Tuesday, 19 April 2016

Reading council needs to be more transparent over education

At a recent education committee I was disappointed that there was no breakdown of A-level (Key stage 5) performance separating out the selective (grammar) schools. So I asked the council to provide me with this information – see the bar chart above showing average points score (APS) per examination entry.

Key to the bar chart:
LA = local authority (Reading)
LA non-selective = how we do if you remove the selective (grammar) schools
SN average = how our statistical neighbours are doing (Brighton, Bristol, Southampton and so on)

Because the selective schools take academic high achievers from across an area which goes far beyond Reading's boundaries, including them in our overall results distorts things massively as you can see from the graph.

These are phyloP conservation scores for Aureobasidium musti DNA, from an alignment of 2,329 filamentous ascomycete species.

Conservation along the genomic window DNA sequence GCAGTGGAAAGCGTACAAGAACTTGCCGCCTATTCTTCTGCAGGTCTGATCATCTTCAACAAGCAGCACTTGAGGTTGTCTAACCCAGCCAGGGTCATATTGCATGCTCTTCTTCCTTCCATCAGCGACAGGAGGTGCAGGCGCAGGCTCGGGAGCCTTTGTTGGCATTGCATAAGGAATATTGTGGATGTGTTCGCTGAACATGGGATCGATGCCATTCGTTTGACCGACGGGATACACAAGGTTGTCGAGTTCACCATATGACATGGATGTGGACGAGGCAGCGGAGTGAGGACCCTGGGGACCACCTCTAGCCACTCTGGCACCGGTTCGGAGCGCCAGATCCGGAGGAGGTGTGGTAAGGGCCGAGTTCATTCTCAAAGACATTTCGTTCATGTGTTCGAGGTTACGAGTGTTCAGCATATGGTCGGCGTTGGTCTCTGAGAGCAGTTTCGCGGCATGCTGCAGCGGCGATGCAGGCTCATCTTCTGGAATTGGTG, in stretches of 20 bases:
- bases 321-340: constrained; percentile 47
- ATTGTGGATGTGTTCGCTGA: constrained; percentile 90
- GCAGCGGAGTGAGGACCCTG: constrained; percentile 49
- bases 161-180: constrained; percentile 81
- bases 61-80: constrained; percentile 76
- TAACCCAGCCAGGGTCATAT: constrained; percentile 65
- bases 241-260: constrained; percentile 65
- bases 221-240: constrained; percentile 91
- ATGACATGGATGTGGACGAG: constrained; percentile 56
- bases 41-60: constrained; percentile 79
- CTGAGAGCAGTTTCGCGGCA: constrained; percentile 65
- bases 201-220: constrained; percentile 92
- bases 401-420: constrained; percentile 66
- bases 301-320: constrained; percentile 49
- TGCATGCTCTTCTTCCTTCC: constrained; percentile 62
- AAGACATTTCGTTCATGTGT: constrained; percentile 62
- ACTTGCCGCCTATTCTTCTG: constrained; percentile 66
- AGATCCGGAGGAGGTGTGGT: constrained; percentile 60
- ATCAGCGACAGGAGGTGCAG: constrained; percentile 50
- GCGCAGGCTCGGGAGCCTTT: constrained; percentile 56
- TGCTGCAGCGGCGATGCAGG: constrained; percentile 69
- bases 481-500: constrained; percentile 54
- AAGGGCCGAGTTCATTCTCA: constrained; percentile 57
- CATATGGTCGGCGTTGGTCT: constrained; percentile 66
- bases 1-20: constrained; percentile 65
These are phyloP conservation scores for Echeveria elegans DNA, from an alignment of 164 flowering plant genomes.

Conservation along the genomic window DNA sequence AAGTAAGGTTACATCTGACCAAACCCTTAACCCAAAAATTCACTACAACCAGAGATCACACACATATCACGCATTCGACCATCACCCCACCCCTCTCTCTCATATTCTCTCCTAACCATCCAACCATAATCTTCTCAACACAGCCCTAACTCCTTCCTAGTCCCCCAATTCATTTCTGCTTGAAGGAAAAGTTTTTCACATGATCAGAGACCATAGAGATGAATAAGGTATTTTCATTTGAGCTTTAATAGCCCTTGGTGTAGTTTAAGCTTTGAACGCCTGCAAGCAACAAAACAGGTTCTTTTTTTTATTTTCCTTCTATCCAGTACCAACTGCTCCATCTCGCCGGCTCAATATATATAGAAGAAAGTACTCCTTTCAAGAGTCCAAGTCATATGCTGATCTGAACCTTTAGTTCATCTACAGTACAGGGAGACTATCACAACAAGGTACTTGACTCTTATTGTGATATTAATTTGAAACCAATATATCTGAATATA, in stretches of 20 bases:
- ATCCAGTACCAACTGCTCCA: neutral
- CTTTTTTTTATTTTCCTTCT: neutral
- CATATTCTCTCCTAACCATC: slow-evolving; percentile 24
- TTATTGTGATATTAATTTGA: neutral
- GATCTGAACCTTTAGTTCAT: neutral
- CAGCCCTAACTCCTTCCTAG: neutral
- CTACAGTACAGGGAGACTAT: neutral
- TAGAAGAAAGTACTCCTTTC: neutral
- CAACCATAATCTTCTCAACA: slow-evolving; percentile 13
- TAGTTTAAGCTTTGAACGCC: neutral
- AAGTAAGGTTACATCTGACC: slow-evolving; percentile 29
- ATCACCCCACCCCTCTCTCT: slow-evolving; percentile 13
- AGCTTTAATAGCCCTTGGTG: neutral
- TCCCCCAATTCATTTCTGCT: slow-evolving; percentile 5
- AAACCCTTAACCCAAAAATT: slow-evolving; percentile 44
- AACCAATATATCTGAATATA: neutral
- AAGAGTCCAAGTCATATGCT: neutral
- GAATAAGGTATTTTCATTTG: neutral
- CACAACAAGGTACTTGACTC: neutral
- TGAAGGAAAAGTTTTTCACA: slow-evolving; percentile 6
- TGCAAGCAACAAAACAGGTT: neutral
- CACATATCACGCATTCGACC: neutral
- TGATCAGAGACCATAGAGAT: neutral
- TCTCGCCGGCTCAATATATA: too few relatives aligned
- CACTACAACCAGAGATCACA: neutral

As you can see when the selective schools are removed the Local Authority goes from being one of the best local authorities in the country to worse than our statistical neighbours, and worse than the England average.

Last week OFSTED slammed the council over the performance of Reading schools with regards to GCSE results and students on free school meals. Again this was another area that was mentioned in the report, but the scale of the problem was not.

If the council is going to improve its performance at working with schools to better educate our young people, first of all it needs to be transparent about what the current situation is and recognise the scale of the challenge ahead of it.

Now that many schools in Reading are academies and following government cuts to council education improvement budgets, the council is less able to support schools. But along with the regional school commissioners the council is still accountable and responsible for making sure Reading children receive a great education. Green councillors will keep lobbying the Council to make this a reality.